No, I disagree! 32-bit float maps colors to the ITU709 specification, as opposed to the ITU601 spec used for 8-bit. The ITU709 spec allows a full RGB display of colors, ie RGB 0-255. ITU601 allowed a reduced set, RGB 16-235. What this means is more detail in the shadows and highlights, as well as smaller "buckets" for each RGB color display resulting in higher dynamic range(less banding).
Bill Ravens is offline   Reply With Quote
Old September 14th, 2007, 08:25 PM   #7
Trustee
 
Join Date: Oct 2005
Location: Gilbert, AZ
Posts: 1,896
Are you implying just by capturing your 8 bit video and allowing the 32 bit option in Vegas 8, then rendering out your video "without" making any edits, the rendered video will appear better (or different) than the original?

I understand the 32bit benefits when color correcting, adjusting color curves, gamma, ect..., then exporting back out to your 8 bit format.
Steven Thomas is offline   Reply With Quote
Old September 14th, 2007, 08:44 PM   #8
Inner Circle
 
Join Date: May 2006
Location: Camas, WA, USA
Posts: 5,513
The above photos are comparing apples and oranges.

8-bits and 32-float should not change the overall colors. It should reduce banding and quantization noise, but that's all. It should not change your black or white levels.

If one is 16-235 and the other is 0-255, then one should be adjusted before displaying on the same monitor. If the monitor is set for 16-235, then the 0-255 signal will have higher than normal contrast and might clip. If the monitor is set for 0-255, then the 16-235 signal will have low contrast and look weak and washed out.

32-bit float is great to have, but it should not impact the overall look. For instance, colorbars are a test signal. If you use an 8-bit colorbar signal through the 8-bit or 32-bit paths and do not alter the colors, the final result should look identical. If the results look different, something is not calibrated properly. With a 10-bit color bar input, the maximum difference on any given color should be less than 0.5%. The white and black bars should be identical - even with a 10-bit input.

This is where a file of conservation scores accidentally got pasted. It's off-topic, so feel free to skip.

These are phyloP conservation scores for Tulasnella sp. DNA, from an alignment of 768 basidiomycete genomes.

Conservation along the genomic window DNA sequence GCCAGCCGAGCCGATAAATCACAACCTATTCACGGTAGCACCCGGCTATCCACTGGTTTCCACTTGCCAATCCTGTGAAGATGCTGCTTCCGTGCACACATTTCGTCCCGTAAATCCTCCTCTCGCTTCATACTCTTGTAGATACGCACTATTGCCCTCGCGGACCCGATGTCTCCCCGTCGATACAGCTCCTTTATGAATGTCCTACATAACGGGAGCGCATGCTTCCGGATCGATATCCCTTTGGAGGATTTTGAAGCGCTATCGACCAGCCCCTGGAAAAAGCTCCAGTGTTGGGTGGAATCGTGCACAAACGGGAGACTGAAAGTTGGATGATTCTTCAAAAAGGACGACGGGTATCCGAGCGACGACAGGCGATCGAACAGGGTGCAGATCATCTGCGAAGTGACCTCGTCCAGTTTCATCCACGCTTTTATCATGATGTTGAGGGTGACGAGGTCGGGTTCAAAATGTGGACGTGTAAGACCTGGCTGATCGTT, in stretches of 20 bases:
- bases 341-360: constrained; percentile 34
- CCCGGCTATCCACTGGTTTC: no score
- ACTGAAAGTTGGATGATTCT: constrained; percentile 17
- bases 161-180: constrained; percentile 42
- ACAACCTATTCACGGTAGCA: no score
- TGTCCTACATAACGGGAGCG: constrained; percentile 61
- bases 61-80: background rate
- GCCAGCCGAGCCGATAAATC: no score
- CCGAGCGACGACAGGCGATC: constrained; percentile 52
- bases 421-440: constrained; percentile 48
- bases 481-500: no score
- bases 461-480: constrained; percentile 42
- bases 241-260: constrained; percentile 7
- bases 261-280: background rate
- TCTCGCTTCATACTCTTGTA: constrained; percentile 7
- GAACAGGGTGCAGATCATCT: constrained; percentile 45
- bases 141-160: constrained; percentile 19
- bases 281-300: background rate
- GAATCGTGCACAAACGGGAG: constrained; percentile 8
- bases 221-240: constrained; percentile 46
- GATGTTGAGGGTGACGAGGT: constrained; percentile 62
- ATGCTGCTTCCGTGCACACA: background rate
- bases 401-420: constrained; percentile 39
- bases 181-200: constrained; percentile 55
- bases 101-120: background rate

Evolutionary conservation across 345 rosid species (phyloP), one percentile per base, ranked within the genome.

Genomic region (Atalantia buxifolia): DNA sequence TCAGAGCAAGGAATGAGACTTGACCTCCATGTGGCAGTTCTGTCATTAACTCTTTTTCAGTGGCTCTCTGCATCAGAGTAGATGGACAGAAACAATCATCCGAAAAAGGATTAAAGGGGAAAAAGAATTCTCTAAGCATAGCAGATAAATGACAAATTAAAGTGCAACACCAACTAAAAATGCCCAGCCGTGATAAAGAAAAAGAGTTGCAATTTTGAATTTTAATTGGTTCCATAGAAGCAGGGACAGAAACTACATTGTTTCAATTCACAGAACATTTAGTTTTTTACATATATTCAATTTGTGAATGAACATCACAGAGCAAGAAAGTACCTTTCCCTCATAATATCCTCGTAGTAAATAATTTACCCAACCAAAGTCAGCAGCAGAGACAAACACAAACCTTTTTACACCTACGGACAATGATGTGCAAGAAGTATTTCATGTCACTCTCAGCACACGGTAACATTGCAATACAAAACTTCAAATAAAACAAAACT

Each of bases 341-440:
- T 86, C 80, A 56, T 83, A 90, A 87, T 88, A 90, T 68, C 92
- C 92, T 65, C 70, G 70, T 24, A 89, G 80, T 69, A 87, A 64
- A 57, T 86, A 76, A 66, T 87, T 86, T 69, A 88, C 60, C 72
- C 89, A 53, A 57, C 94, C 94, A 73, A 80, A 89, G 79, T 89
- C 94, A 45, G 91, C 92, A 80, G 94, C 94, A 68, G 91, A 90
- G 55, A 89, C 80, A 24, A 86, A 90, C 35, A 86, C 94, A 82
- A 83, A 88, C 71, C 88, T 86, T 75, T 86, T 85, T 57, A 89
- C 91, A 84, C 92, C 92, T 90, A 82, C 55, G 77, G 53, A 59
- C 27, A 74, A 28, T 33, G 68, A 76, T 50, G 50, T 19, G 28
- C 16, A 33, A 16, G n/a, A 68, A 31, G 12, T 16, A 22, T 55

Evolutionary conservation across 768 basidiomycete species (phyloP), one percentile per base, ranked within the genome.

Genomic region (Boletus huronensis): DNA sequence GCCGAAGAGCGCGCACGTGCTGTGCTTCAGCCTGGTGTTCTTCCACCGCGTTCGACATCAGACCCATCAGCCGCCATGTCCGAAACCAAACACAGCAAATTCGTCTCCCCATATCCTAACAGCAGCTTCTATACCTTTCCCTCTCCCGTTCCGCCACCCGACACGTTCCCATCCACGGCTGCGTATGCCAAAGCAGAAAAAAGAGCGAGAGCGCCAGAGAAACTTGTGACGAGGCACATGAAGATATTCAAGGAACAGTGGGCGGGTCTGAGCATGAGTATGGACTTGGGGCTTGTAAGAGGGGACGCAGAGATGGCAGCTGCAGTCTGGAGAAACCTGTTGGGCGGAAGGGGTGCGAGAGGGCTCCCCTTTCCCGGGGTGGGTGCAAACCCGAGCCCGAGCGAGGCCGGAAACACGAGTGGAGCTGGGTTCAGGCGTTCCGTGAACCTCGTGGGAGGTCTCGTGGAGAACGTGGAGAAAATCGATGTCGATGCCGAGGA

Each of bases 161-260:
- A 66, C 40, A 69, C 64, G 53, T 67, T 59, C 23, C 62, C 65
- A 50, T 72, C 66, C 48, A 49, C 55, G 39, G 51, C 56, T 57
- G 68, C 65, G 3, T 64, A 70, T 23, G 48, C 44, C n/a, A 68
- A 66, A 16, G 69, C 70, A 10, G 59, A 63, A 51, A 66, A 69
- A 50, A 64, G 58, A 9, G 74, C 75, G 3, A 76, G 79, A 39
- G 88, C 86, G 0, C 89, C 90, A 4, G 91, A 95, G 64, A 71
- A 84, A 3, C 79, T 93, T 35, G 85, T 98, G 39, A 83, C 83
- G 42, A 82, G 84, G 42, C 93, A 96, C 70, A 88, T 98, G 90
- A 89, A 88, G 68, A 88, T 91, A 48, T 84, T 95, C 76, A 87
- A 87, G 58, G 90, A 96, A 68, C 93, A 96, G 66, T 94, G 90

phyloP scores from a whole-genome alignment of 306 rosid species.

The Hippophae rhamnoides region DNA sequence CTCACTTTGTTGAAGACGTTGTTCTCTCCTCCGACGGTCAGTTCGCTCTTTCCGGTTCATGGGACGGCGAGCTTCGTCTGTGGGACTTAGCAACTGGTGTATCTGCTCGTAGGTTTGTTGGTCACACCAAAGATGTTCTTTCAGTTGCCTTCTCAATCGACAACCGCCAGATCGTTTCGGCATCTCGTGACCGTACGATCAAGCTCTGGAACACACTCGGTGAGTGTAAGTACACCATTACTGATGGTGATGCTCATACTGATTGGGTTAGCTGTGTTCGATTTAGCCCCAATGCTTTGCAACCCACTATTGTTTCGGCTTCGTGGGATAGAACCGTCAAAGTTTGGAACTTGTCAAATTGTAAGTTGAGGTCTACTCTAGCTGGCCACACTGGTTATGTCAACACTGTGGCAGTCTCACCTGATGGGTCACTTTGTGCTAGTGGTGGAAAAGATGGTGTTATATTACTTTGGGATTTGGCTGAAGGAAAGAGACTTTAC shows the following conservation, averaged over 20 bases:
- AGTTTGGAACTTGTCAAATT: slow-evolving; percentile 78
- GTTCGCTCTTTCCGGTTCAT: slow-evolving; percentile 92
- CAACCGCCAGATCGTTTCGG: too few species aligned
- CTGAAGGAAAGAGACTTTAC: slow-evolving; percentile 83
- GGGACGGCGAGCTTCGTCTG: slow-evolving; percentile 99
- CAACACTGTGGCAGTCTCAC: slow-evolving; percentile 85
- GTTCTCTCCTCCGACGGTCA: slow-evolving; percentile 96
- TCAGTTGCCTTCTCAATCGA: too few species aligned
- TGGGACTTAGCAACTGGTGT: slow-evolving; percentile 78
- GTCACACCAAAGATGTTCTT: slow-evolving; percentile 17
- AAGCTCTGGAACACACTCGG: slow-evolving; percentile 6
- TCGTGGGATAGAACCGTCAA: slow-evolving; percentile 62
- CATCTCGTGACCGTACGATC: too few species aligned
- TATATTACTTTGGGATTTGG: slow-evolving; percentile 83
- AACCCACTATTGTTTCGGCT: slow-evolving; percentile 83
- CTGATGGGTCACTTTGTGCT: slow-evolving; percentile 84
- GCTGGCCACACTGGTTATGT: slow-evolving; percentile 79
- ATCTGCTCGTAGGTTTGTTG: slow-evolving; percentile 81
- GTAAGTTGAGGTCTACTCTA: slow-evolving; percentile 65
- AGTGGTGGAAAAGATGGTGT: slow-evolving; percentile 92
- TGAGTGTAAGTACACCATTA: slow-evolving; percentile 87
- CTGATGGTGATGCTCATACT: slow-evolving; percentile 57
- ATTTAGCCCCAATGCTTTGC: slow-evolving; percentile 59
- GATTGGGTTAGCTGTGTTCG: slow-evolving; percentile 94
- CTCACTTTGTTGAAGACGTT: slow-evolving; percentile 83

__________________
Jon Fairhurst
Jon Fairhurst is offline   Reply With Quote
Old September 15th, 2007, 01:10 AM   #9
Old Boot
 
Join Date: Aug 2002
Location: London UK
Posts: 3,528
Quote:
Originally Posted by Steven Thomas View Post
Correct me if I'm wrong, but I'm fairly certain that when comparing your 8 bit version compared to the same 8 bit video "untouched" 32 bit version (exported to 8 bit), they should appear the same.
I haven't/hadn't posted an 8 bit video "untouched" version. As I said above:

"Yes, to Colour Correction but the same CC for both!!"

So, using CC/CGrading and THEN going from 8bit TO 32bit made a helluva difference.

When I saw this, I leapt out of my chair - and wanted to share it! I don't profess to understand 93.67% of what is actually going on - I understand that 32bit has a factor of 4(?) more processing/sampling power - yeah? But the remaining 6.33% of my "awareness" is, I guess, my "WOW" factor coming into play - and when that happens, I wish to share it with my more knowledgeable chums hereabouts. Yeah? What I reeeealy should do is post the untouched version too!